Pave is Demystifying Compensation for the World’s Workforce

by Mark Goldberg

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In this post: Pave

Talent is a company’s biggest asset. Great leaders have always understood this, and spend the majority of their time recruiting the best people to their organizations. But when it comes to actually paying employees, companies are often in the dark – using gut feelings rather than data to make decisions. This is increasingly problematic in a world in which workforces are going global and inflation is on the rise – resulting in a growing gender and minority wage gap. Pave is bringing fairness and transparency to compensation by transforming it from an art into a science. We’re thrilled to be leading their Series C round.

Compensation has been close to our hearts at Index for many years – my colleague Dominic Jacquesson even wrote a book on the subject back in 2018 that helped bring US-style equity grants to the European ecosystem. In my seven years at Index Ventures, it’s been one of the most debated and discussed topics in our partnership.

It’s also something deeply personal for me. When I received my offer to join Dropbox, nearly ten years ago, I was elated…and confused. After I finished celebrating like crazy in a Starbucks in midtown Manhattan, my hiring manager sent me a legal document with details of the offer – you can see a screen grab here (look familiar?):

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Even though I’d spent many years as a financial professional, I had no idea how to assess the value of my offer. How much were they willing to pay me? Was it fair? In the end, even though I had no more clarity on those questions, I took a leap of faith and accepted it. My Dropbox experience was not unique – everyone in the workforce can point to a similar feeling of frustration caused by the finger-in-the-air decisions around compensation.

This experience stuck with me, and eventually led us to Pave. In just two years since they launched, I have seen Pave emerge as the de facto tool that our portfolio companies use to manage compensation. Over 2,600 customers like Affirm, Discord, Ro, and Miro rely on Pave for real-time, more fair and transparent compensation offers. They are helping our companies plan, communicate, and benchmark compensation in real-time – applications that sit on top of the largest and fastest growing data map we’ve seen in the category.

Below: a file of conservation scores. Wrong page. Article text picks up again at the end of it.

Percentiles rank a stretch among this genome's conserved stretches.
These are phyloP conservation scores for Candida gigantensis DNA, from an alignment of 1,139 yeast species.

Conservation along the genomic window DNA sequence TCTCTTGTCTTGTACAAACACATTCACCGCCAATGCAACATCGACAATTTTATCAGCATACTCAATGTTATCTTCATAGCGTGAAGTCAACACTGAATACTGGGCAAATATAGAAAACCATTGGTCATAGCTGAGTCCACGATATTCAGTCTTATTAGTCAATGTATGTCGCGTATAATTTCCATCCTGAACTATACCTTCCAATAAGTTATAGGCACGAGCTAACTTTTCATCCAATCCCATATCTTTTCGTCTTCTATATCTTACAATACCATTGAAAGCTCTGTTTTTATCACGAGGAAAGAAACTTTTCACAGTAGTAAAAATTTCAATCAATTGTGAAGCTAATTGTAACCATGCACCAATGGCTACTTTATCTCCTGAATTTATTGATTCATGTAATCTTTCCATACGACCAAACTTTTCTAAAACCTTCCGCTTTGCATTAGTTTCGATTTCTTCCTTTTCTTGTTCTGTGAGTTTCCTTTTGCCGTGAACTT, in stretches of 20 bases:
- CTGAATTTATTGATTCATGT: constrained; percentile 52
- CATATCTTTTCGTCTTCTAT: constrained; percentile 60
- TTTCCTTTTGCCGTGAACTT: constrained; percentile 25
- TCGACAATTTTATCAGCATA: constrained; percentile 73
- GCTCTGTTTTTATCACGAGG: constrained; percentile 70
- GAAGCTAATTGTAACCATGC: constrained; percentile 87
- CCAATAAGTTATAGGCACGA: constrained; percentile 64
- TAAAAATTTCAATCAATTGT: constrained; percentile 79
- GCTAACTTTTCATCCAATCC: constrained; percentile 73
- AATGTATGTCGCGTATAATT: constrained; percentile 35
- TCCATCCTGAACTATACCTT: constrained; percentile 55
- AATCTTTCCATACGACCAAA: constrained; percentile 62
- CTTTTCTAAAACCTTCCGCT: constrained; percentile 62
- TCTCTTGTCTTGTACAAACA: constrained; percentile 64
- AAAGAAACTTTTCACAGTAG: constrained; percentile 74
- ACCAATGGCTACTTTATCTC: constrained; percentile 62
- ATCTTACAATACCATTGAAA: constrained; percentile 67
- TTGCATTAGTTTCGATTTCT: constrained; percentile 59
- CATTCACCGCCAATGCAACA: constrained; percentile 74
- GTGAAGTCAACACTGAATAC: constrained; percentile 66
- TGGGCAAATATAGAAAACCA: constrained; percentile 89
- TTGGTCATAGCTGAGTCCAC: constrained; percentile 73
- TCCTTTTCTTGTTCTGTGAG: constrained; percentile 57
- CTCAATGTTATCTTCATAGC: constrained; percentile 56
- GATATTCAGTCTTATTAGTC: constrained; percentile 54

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And it’s that data map that we see as Pave’s superpower. The platform houses market data to help customers benchmark salaries, and integrates with leading HR tools including Workday, Carta, and Greenhouse to provide a 360 view of compensation. This provides the ability to package vital information into offer and compensation packages for prospective employees.

I first met Matt Schulman, the CEO and founder of Pave, in the depths of the pandemic. We walked on the Embarcadero in San Francisco (quickly, I had to keep up) as he described his vision for Pave. Before we’d reached the Ferry Building I knew we wanted to be investors. Matt described the future of the industry with such conviction and clarity that I knew he would make it happen. Further, I loved his grit and sense of adventure – the fact that he had freelance engineered after college surviving on Ramen noodles in a van across New Zealand, and climbed (seemingly on a whim) some of the tallest mountains in the world. Matt was someone who could make big ideas come to life.

It wasn’t until this year that we were able to convince the Pave team to raise additional funds. As the workforce goes increasingly global, Matt recognized the importance of building the compensation data graph beyond the US. Given Index’s deep roots in Europe, we jumped at the opportunity to partner as they expand overseas.

Making investments in a challenging market is a great test of conviction. It can be hard to see past the headlines of the day to remember that generational businesses are forged during tough times. Compensation is being demystified. Pave is leading that transformation. We couldn’t be more thrilled to partner with them on the next phase of the journey.

Published — June 28, 2022